Let me digress here for a moment. Without thinking of the impact, I left the Inland Empire in 1979 and, as it turned out, settled in Eugene. I know that thirty years ago I thought that this was what I needed to do as a young man: separate from family, get out of the Silver Valley, and expand my horizons.
It never crossed my mind that I might put my intelligence to use in the Silver Valley. It never crossed my mind that maybe I belonged in the Silver Valley, where my worldview originated, my best friends lived (or near by). It never crossed my mind to live near my parents and sisters.
No, these things never crossed my mind. I subscribed fully to what I heard adults in my life say: "Right, Bill's bright. He'll go far." In other words, he'll go far from the Silver Valley.
Going far meant separation from my family and as I have moved into my fifties, I've become more and more acutely aware of the number of people I know who have sketchy relationships with their siblings. I know people who don't speak to siblings. I know others who rarely see their brothers and sisters. I'm aware of jealousies, old grudges, money battles. I'm aware of others who have been benignly neglectful of their siblings. They don't dislike them. They've just drifted and never thought to do much about it.
When Silver Valley Girl suggested that we siblings give each other writing assignments, it put the three of us in the closest and most frequent contact we'd ever been in. It invigorated our love and care for each other.
And, so, I suggested a Sibling Outing and over Spring Break, 2007, we piled into InlandEmpireGirl's vehicle and headed west with coffee drinks, cameras, smart ass remarks, and plenty of belly laughs. We had a great day at Doma, Jack and Dan's, and Huckleberries. We checked out Grandma's old house. We did some shopping for Mom. We found out what I think we knew: we were good company for each other and could have a great time, just the three of us.
Since this outing we've had other fun ones.
The happiest aspect of my life is being in close touch with my sisters, despite having gone far. I'm happy that we enjoy each other. I'm happy that we are loyal to each other, look out for each other, and care so much about each other.
My feelings of happiness blossomed in 2007, over Spring Break, heading west with Sissy and Pooh.
Monday, May 4, 2009
2. I went to Barnes and Noble to pick up a book about the Vista operating system and in the back of my mind wondered if a very sweet student of mine from winter quarter might be the Starbuck's barista. She was. I really enjoyed learning about her ballet and voice class at LCC and what she's thinking about as far as education after LCC. I'd been wanting to talk with her a bit about us both being Christian. It's not always easy to do at school. We talked a bit about Christian universities. I hope money, grace, and good luck fall into place so she can study at a Christian university when she's done at LCC. (That was my path. Two year school to a Christian college, North Idaho College to Whitworth. It was perfect for me.)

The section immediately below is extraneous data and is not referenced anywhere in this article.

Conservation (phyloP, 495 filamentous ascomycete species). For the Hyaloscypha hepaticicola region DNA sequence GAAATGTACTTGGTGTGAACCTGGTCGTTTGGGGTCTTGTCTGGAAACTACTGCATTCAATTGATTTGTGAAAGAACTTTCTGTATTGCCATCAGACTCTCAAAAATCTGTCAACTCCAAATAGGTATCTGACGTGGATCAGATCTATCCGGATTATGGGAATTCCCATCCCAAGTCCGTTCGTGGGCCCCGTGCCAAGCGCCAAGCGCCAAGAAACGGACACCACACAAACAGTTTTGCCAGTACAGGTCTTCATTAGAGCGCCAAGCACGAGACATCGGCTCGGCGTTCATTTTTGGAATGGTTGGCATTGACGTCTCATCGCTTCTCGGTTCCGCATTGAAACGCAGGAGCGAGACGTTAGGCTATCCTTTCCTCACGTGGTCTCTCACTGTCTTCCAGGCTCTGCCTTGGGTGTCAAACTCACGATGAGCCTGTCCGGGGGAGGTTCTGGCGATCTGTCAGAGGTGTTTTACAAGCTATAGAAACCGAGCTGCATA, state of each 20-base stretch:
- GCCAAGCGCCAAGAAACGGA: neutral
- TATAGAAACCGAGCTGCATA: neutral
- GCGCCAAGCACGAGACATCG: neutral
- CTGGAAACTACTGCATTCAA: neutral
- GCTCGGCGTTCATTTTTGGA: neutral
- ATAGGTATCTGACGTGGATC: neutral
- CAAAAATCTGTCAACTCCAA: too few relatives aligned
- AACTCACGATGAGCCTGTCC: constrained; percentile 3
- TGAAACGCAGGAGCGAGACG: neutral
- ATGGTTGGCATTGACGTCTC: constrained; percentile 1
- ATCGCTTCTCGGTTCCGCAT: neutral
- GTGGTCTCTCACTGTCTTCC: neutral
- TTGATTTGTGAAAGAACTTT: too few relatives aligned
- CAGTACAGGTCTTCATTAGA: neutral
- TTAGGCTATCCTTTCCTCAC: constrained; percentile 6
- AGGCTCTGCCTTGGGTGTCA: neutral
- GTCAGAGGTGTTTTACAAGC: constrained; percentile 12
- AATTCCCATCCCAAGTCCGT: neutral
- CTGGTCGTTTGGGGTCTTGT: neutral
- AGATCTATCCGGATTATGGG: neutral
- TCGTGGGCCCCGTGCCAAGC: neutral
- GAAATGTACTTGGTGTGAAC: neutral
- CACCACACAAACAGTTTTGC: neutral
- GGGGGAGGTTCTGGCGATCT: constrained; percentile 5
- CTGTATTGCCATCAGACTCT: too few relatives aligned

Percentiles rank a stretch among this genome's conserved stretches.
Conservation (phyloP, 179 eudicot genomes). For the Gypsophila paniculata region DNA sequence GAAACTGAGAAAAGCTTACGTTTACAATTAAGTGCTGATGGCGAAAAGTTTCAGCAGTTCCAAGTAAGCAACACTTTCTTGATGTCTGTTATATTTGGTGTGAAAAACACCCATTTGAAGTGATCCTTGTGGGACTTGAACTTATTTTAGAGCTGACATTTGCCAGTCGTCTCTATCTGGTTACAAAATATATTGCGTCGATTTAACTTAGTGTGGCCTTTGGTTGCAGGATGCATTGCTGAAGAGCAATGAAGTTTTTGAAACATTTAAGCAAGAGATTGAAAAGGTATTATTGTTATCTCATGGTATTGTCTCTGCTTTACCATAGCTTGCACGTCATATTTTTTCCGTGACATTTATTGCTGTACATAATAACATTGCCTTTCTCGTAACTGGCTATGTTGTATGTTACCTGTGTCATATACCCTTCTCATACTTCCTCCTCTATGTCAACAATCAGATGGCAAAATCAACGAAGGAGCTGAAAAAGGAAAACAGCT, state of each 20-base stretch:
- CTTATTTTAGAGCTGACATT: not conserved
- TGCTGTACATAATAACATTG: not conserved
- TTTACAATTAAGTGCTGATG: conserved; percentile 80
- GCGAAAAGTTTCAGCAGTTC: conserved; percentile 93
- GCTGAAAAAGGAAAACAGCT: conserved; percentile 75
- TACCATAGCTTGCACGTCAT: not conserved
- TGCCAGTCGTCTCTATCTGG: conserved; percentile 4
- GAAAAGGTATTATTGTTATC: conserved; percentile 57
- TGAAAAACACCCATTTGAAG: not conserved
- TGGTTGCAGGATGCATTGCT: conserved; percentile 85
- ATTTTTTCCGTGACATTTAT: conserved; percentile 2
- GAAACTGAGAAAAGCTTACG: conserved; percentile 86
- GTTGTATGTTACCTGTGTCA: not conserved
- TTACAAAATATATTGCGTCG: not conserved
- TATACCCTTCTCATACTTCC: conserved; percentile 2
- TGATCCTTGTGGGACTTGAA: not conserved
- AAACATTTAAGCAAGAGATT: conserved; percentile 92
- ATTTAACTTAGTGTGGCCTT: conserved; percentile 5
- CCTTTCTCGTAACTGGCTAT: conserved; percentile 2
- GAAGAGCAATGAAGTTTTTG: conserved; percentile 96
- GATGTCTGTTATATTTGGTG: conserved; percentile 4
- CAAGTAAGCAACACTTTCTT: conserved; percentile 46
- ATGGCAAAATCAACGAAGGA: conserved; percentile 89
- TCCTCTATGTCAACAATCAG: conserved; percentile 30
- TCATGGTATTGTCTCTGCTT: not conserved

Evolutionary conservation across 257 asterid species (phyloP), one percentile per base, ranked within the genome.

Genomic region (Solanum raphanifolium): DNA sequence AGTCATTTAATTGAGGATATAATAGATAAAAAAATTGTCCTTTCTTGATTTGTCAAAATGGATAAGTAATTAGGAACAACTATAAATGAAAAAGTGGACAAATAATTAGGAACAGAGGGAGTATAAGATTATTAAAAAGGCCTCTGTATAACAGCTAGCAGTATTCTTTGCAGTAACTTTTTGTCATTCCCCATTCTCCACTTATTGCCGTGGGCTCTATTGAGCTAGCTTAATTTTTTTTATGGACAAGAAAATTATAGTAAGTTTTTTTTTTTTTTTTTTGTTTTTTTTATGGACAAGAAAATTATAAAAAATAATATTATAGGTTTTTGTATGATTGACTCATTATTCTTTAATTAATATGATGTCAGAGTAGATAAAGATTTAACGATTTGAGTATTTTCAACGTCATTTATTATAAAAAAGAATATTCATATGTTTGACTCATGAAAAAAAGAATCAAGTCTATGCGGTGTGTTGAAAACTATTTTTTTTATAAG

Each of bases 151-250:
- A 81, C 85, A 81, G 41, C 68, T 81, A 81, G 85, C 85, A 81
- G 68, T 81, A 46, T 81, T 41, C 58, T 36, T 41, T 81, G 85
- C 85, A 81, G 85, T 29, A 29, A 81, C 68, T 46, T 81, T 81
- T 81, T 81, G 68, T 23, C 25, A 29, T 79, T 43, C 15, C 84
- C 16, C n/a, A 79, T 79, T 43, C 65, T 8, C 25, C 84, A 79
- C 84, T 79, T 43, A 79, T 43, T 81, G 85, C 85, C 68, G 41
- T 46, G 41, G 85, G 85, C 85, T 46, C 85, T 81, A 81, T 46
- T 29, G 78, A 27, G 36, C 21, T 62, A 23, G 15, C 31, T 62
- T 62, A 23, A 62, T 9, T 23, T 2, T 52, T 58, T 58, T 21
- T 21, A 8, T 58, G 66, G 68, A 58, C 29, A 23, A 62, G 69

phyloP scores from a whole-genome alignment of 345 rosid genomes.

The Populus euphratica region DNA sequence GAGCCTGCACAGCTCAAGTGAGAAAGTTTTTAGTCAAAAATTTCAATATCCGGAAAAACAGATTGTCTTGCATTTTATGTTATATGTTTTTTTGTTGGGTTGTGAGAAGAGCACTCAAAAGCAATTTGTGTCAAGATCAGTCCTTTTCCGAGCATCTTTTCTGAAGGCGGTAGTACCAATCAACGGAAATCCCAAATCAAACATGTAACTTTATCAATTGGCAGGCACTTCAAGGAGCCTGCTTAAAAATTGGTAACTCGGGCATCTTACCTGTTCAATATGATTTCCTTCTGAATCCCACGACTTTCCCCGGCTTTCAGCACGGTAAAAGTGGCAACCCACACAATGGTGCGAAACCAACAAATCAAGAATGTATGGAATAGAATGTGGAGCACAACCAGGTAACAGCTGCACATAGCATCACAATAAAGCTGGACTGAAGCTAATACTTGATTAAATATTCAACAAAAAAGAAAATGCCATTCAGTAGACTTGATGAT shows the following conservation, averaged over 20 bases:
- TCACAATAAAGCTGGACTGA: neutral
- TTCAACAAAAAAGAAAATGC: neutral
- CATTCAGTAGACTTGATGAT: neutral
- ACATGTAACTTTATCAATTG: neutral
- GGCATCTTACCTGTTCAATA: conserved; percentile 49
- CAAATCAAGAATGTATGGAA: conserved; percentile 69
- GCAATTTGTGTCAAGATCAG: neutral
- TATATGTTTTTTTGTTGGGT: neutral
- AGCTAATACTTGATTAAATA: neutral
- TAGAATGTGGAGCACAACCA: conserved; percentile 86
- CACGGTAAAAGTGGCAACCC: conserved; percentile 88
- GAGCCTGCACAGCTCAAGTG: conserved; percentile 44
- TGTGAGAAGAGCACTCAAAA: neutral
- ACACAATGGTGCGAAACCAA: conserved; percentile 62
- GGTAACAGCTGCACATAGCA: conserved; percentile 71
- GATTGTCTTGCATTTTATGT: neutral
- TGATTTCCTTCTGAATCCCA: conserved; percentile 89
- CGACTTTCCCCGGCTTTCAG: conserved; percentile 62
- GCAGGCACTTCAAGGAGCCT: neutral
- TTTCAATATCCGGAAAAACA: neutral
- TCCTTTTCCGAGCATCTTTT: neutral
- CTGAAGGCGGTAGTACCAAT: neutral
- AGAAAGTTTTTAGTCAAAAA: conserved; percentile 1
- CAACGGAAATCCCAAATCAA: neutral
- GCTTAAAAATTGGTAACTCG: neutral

3. I'm plugged into Napster again and what a pleasure to listen to the Allman Brothers rock out the "Statesboro Blues" as I finish this sentence.
For the last couple of months I've felt like a fourth quarter Nowitski when it comes to this blog.
My computer got swiped.
Then I got pneumonia.
But now I'm back and I'm going to get my Paul Pierce on and score on this blog late in its game, not just pile up posts in the early phases of kelloggbloggin'!
A brief reflection on being ill: the fatigue, loss of energy, apathy, listlessness, hunger for sleep, slow ambulation, and malaise of having and recovering from pneumonia created for me a whole new reality. Sometimes I so profoundly forget what it feels like to be well that I start to think that being ill is well. I begin to think that I should be out doing things, going back to work; I begin to think that I'm actually well and vital, not ill.
It's a weird sensation, starting to think that ill is well. It upsets my sense and memory of wellness.
But these last couple of days, I've started to feel a little bit more well, sometimes for a couple of hours at a time. I have been reminded of the sensations of wellness. The confusion between ill and well starts to dissolve.
I went through this same confusion when I was recovering from bacterial meningitis in 1999 and on into 2000.
I made a big mistake then. I returned to work way too soon, confused as to how ill I was; I'd forgotten the way it felt to be well.
I made it through the winter quarter of 2000. Some weekends I slept from Friday afternoon until Monday morning, being awake only to eat and relieve myself.
I was stupid. I promised myself I'd never make that mistake again.
I'm not making that mistake.
I am on medical leave for the rest of this academic term. I am not being a fake hero, pushing myself to work before I'm ready out of some sense of duty, obligation, and false inner strength.
I don't have inner strength that's stronger than this illness. I didn't have inner strength stronger than meningitis. When I was 19, I did not have inner strength stronger than the SO2 and zinc and magnesium and cadmium dust I inhaled in the bottom of the Zinc Plant roaster.
I rarely have inner strength stronger than my bouts with clinical depression.
I hear people say that in times of suffering, we need to draw on our inner strength to get through it, even to triumph over it.
I don't have that strength.
I have to rest, sleep, and recuperate.
I'll leave heroism in the face of illness to others. All that trying to show I have inner strength in the face of illness has done for me is make the illness worse.
Why would I want to become more ill? To demonstrate I have strength that I don't really have?